Contact: firstname.lastname@example.org; http://east.usworker.coop/.
WOMEN/LYNNE STEWART- Radical Women is asking for support letters and cards to be sent to Lynne Stewart. Stewart is a civil rights attorney and political prisoner who is currently in jail. She has breast cancer and authorities have denied her request for transfer from her Texas prison to the New York City hospital where she received medical attention during a prior bout of breast cancer. Send messages and cards to: Lynne Stewart 53504-054, Federal Medical Center Carswell, P.O. Box 27137, Fort Worth, TX 76127.
Contact: 747 Polk Street, San Francisco, CA 94109; 415-864-1278; RadicalWomenUS@gmail.com; http://lynnestewart.org/; http://www.radicalwomen.org/.
HAITI/WOMEN - Haiti’s government is considering a legal reform measure that would prohibit and punish all sexual assault, including marital rape. MADRE and the International Campaign to Stop Rape & Gender Violence in Conflict are launching a petition to raise international support for this push to address violence against women in Haiti.
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SYRIA/MIDDLE EAST - The Middle East Children’s Alliance (MECA) is currently seeking funds to assist more than 200,000 refugees fleeing violence in Syria.
FOLK FESTIVAL - The Falcon Ridge Folk Festival will be held August 2-4, in the Berkshires, NY.
Contact: http://www.falconridgefolk.com/; firstname.lastname@example.org.
WAR RESISTERS - The War Resisters League will hold its 90th anniversary conference, Revolutionary Nonviolence: Building Bridges Across Generations and Communities, August 1-4, at Georgetown University. The event will focus on the U.S.’ long history of antimilitarism.
Contact: 339 Lafayette Street, New York, NY 10012; 212-228-0450; email@example.com; http://www.warresisters.org.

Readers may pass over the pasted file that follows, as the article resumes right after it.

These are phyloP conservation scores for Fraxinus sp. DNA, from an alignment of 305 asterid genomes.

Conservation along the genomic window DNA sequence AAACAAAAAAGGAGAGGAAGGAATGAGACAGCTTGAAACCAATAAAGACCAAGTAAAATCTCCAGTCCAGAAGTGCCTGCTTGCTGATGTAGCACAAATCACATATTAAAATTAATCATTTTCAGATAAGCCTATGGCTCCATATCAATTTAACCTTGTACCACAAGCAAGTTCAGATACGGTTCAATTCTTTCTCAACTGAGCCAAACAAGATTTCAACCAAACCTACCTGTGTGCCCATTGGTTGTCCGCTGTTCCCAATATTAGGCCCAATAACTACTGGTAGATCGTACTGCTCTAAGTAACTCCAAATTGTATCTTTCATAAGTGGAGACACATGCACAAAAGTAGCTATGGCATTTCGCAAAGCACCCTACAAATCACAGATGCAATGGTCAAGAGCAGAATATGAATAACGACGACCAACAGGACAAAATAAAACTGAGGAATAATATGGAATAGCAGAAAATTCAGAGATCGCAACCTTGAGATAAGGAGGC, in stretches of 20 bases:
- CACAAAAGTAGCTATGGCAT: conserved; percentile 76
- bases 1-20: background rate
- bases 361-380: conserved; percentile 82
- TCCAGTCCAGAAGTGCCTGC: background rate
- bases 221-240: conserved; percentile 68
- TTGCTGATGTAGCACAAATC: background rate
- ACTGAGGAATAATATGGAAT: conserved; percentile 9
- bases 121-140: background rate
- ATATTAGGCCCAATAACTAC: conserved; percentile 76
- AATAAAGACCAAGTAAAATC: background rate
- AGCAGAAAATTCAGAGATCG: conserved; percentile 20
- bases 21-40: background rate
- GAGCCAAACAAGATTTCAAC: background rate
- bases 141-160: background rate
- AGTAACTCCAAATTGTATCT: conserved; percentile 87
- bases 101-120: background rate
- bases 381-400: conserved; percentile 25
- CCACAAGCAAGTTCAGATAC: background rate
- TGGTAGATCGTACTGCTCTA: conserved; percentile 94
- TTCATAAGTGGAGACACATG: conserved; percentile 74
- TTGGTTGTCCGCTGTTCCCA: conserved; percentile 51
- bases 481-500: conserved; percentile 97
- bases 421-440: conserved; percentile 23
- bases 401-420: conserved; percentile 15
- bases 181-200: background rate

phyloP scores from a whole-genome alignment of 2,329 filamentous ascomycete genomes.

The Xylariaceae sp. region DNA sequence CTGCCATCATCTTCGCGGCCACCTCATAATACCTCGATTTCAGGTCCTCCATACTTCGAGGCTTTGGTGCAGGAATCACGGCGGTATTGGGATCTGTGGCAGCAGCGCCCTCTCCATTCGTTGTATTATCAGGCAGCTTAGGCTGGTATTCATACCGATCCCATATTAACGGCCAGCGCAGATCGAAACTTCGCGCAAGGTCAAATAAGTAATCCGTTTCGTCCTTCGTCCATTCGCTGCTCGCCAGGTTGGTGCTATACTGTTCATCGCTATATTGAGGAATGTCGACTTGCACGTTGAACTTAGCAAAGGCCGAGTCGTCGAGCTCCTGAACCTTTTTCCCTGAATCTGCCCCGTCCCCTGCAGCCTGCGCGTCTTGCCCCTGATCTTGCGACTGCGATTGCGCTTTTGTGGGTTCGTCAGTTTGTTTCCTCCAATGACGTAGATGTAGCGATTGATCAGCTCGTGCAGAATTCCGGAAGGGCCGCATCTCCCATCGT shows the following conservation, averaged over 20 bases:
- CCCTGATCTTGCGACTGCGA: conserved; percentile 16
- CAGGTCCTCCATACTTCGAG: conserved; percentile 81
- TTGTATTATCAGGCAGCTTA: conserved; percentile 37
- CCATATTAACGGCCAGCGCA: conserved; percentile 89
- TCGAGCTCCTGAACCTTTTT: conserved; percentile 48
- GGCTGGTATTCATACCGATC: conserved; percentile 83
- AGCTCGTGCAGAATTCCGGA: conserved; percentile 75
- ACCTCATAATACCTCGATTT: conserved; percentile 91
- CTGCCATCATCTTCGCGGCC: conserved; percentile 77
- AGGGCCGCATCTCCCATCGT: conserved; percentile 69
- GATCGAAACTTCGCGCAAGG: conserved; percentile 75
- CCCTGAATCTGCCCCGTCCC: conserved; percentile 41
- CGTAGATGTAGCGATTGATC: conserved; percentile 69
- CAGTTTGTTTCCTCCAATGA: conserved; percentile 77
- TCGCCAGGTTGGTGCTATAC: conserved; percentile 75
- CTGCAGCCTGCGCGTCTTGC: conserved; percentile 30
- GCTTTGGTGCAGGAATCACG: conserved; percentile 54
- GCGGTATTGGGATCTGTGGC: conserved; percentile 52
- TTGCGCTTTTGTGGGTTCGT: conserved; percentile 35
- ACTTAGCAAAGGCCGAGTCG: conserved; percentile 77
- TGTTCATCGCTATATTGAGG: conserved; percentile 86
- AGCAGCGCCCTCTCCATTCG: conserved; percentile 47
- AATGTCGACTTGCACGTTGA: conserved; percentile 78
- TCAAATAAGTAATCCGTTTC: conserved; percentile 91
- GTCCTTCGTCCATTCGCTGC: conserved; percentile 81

POPULAR ECONOMICS - The Center for Popular Economics is holding its 2013 Summer Institute August 4-9 at Hampshire College in Amherst, MA. No background in economics is needed for this intensive training. This year’s theme is, The Care Economy: Building a Just Economy with a Heart.
Contact: Center for Popular Economics, PO Box 785 Amherst, MA 01004; 413-545-0743; firstname.lastname@example.org; www.populareconomics.org.
VETERANS - Veterans for Peace is holding the 28th annual convention August 6-11 in Madison, WI. This year’s theme is, Power To The Peaceful.
DEMOCRACY - The Democracy Convention will take place August 7-11 in Madison, WI. The convention brings together nine conferences including topics such as media, education, defense, race, environment and others.
MEN - The 38th National Conference on Men & Masculinity: Forging Justice: Creating Safe, Equal and Accountable Communities, presented in partnership with HAVEN, will be held in Detroit, MI, August 8-10.
Contact: email@example.com; http://www.nomas.org/.
OCCUPY - An Occupy National Gathering will be held in Kalamazoo, MI, August 21-25.
Contact: firstname.lastname@example.org; http://occupynationalgathering.net/.
COMMUNITIES - The Communities Conference is a networking and learning opportunity for co-operative or communal lifestyles, with workshops, events and entertainment; scheduled for August 30-September 2 at the Twin Oaks Community in Louisa, Virginia.
LABOR DAY - The 29th annual Bread and Roses Festival, a celebration of the ethnic diversity and labor history of Lawrence, MA, will be held September 2, in honor of the 1912 Bread and Roses Strike. There will be music, dance, poetry, drama, ethnic food, historical demonstrations, walking & trolley tours.
Contact: PO Box 1137, Lawrence, MA 01842; 978-794-1655; http://www.breadandrosesheritage.org/.
OCCUPY WALL STREET - September 17 is the two-year anniversary of the Occupy Wall Street movement. Events are planned in New York City and worldwide.
TEACHERS - The 13th Annual Conference, “Teaching for Social Justice: The Politics of Pedagogy,” will be held October 12 in San Francisco, CA. The free event features workshops, resources, and free childcare.
Contact: 415-676-7844; email@example.com; http://www.t4sj.org/.
HAITI - International Action, which brings clean water and chlorinators to Haiti, seeks office space capable of housing up to six people and their office equipment.
Contact: Zach Bremer, Zbrehmer@haitiwater.org; 202-488-0735; http://www.haitiwater.org/.
MEDIA - The Union for Democratic Communications and Project Censored are sponsoring a joint conference on media democracy, media activism and social justice to be held November 1-3 at the University of San Francisco. Proposals for presentations, workshops and panels from activists and critical scholars are invited.